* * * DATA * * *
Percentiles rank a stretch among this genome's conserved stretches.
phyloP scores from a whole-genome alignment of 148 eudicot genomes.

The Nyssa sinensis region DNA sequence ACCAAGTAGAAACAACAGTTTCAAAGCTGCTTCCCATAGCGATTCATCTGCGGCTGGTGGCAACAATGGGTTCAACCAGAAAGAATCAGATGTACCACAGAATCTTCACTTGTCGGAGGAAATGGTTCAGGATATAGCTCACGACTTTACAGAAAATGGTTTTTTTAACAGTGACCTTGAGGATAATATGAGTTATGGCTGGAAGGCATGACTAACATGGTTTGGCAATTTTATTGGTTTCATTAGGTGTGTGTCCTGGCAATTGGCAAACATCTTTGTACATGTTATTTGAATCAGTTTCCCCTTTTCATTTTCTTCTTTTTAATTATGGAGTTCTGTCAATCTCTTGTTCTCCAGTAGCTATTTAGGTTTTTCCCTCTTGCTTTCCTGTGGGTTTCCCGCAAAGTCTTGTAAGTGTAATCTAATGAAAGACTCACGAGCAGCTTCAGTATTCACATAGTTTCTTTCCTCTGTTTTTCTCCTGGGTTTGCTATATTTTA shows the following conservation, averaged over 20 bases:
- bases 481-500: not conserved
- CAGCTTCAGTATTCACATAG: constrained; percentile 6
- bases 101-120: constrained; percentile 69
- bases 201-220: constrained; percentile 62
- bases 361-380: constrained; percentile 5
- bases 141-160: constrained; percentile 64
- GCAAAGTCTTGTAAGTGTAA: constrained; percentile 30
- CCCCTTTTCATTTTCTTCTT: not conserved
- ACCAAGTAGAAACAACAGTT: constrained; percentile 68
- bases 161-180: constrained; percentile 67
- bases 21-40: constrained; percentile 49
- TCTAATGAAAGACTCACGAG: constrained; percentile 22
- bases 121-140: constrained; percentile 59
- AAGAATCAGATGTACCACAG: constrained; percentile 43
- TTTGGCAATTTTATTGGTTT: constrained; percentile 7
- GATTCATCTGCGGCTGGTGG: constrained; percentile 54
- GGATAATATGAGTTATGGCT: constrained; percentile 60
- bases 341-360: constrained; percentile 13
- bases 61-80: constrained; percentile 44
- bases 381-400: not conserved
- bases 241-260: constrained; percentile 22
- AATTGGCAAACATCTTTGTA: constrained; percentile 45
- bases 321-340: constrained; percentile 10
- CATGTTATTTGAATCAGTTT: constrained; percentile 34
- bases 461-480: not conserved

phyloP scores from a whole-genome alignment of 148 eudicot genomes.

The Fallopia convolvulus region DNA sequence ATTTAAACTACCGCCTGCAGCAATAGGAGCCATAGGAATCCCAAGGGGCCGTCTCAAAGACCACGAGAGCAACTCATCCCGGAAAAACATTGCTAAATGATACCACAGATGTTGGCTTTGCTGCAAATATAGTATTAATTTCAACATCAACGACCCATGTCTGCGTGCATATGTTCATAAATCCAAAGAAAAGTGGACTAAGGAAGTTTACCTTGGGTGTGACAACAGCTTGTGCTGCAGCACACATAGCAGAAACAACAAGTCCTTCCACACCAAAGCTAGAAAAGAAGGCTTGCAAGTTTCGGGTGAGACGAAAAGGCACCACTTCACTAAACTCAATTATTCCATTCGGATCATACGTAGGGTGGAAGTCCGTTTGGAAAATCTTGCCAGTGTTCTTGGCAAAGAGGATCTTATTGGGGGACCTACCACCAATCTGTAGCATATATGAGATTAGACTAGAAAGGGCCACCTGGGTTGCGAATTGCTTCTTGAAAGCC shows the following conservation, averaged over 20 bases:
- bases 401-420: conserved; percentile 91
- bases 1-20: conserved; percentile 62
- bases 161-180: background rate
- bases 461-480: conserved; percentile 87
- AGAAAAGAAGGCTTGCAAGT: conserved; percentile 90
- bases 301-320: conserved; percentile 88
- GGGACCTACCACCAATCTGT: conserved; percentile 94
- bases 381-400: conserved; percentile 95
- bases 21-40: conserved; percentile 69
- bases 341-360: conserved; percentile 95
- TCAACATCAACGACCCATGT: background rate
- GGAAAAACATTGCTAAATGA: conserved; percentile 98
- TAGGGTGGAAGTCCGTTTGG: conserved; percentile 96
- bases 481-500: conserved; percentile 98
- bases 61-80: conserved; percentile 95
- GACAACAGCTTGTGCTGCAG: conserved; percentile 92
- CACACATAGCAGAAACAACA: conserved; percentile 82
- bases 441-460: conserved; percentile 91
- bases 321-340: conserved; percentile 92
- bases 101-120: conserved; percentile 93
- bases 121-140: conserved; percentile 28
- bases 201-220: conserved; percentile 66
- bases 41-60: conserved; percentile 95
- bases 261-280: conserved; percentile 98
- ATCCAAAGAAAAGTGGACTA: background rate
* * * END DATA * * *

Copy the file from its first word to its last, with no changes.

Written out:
Percentiles rank a stretch among this genome's conserved stretches.
phyloP scores from a whole-genome alignment of 148 eudicot genomes.

The Nyssa sinensis region DNA sequence ACCAAGTAGAAACAACAGTTTCAAAGCTGCTTCCCATAGCGATTCATCTGCGGCTGGTGGCAACAATGGGTTCAACCAGAAAGAATCAGATGTACCACAGAATCTTCACTTGTCGGAGGAAATGGTTCAGGATATAGCTCACGACTTTACAGAAAATGGTTTTTTTAACAGTGACCTTGAGGATAATATGAGTTATGGCTGGAAGGCATGACTAACATGGTTTGGCAATTTTATTGGTTTCATTAGGTGTGTGTCCTGGCAATTGGCAAACATCTTTGTACATGTTATTTGAATCAGTTTCCCCTTTTCATTTTCTTCTTTTTAATTATGGAGTTCTGTCAATCTCTTGTTCTCCAGTAGCTATTTAGGTTTTTCCCTCTTGCTTTCCTGTGGGTTTCCCGCAAAGTCTTGTAAGTGTAATCTAATGAAAGACTCACGAGCAGCTTCAGTATTCACATAGTTTCTTTCCTCTGTTTTTCTCCTGGGTTTGCTATATTTTA shows the following conservation, averaged over 20 bases:
- bases 481-500: not conserved
- CAGCTTCAGTATTCACATAG: constrained; percentile 6
- bases 101-120: constrained; percentile 69
- bases 201-220: constrained; percentile 62
- bases 361-380: constrained; percentile 5
- bases 141-160: constrained; percentile 64
- GCAAAGTCTTGTAAGTGTAA: constrained; percentile 30
- CCCCTTTTCATTTTCTTCTT: not conserved
- ACCAAGTAGAAACAACAGTT: constrained; percentile 68
- bases 161-180: constrained; percentile 67
- bases 21-40: constrained; percentile 49
- TCTAATGAAAGACTCACGAG: constrained; percentile 22
- bases 121-140: constrained; percentile 59
- AAGAATCAGATGTACCACAG: constrained; percentile 43
- TTTGGCAATTTTATTGGTTT: constrained; percentile 7
- GATTCATCTGCGGCTGGTGG: constrained; percentile 54
- GGATAATATGAGTTATGGCT: constrained; percentile 60
- bases 341-360: constrained; percentile 13
- bases 61-80: constrained; percentile 44
- bases 381-400: not conserved
- bases 241-260: constrained; percentile 22
- AATTGGCAAACATCTTTGTA: constrained; percentile 45
- bases 321-340: constrained; percentile 10
- CATGTTATTTGAATCAGTTT: constrained; percentile 34
- bases 461-480: not conserved

phyloP scores from a whole-genome alignment of 148 eudicot genomes.

The Fallopia convolvulus region DNA sequence ATTTAAACTACCGCCTGCAGCAATAGGAGCCATAGGAATCCCAAGGGGCCGTCTCAAAGACCACGAGAGCAACTCATCCCGGAAAAACATTGCTAAATGATACCACAGATGTTGGCTTTGCTGCAAATATAGTATTAATTTCAACATCAACGACCCATGTCTGCGTGCATATGTTCATAAATCCAAAGAAAAGTGGACTAAGGAAGTTTACCTTGGGTGTGACAACAGCTTGTGCTGCAGCACACATAGCAGAAACAACAAGTCCTTCCACACCAAAGCTAGAAAAGAAGGCTTGCAAGTTTCGGGTGAGACGAAAAGGCACCACTTCACTAAACTCAATTATTCCATTCGGATCATACGTAGGGTGGAAGTCCGTTTGGAAAATCTTGCCAGTGTTCTTGGCAAAGAGGATCTTATTGGGGGACCTACCACCAATCTGTAGCATATATGAGATTAGACTAGAAAGGGCCACCTGGGTTGCGAATTGCTTCTTGAAAGCC shows the following conservation, averaged over 20 bases:
- bases 401-420: conserved; percentile 91
- bases 1-20: conserved; percentile 62
- bases 161-180: background rate
- bases 461-480: conserved; percentile 87
- AGAAAAGAAGGCTTGCAAGT: conserved; percentile 90
- bases 301-320: conserved; percentile 88
- GGGACCTACCACCAATCTGT: conserved; percentile 94
- bases 381-400: conserved; percentile 95
- bases 21-40: conserved; percentile 69
- bases 341-360: conserved; percentile 95
- TCAACATCAACGACCCATGT: background rate
- GGAAAAACATTGCTAAATGA: conserved; percentile 98
- TAGGGTGGAAGTCCGTTTGG: conserved; percentile 96
- bases 481-500: conserved; percentile 98
- bases 61-80: conserved; percentile 95
- GACAACAGCTTGTGCTGCAG: conserved; percentile 92
- CACACATAGCAGAAACAACA: conserved; percentile 82
- bases 441-460: conserved; percentile 91
- bases 321-340: conserved; percentile 92
- bases 101-120: conserved; percentile 93
- bases 121-140: conserved; percentile 28
- bases 201-220: conserved; percentile 66
- bases 41-60: conserved; percentile 95
- bases 261-280: conserved; percentile 98
- ATCCAAAGAAAAGTGGACTA: background rate